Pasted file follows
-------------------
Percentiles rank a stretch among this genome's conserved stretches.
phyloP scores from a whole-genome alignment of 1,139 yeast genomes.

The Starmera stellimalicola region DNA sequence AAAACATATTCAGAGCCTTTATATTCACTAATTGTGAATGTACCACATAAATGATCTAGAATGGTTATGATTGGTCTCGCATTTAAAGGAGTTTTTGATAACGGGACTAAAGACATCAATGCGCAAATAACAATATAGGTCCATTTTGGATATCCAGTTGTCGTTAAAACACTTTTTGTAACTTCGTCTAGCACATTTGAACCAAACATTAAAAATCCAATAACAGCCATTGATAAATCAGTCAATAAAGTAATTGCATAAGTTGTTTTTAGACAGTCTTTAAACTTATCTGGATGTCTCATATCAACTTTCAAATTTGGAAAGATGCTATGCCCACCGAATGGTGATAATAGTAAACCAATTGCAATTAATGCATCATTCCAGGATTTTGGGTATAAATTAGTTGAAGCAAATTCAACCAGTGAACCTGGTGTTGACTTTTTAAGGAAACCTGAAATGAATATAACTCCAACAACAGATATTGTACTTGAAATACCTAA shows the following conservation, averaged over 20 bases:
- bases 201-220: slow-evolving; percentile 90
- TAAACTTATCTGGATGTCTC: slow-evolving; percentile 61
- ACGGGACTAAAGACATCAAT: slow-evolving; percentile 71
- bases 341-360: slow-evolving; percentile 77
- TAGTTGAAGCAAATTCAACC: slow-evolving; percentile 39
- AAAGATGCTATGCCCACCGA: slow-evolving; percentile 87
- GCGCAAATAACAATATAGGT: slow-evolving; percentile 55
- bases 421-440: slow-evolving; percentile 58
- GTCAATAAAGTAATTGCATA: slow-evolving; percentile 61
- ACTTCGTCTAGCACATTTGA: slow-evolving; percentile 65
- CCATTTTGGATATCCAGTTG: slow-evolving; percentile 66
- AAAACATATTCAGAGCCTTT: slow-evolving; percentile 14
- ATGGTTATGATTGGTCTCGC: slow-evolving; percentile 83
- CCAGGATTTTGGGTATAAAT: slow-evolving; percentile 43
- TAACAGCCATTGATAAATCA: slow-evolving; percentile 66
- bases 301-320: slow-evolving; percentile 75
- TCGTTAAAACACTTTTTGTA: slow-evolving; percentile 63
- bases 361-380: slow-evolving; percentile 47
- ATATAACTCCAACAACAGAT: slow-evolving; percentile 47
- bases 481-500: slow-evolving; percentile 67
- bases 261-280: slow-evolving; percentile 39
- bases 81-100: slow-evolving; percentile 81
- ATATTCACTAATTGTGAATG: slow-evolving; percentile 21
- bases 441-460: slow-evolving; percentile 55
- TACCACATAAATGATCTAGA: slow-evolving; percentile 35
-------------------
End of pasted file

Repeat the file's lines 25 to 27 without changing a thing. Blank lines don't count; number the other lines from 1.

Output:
- bases 81-100: slow-evolving; percentile 81
- ATATTCACTAATTGTGAATG: slow-evolving; percentile 21
- bases 441-460: slow-evolving; percentile 55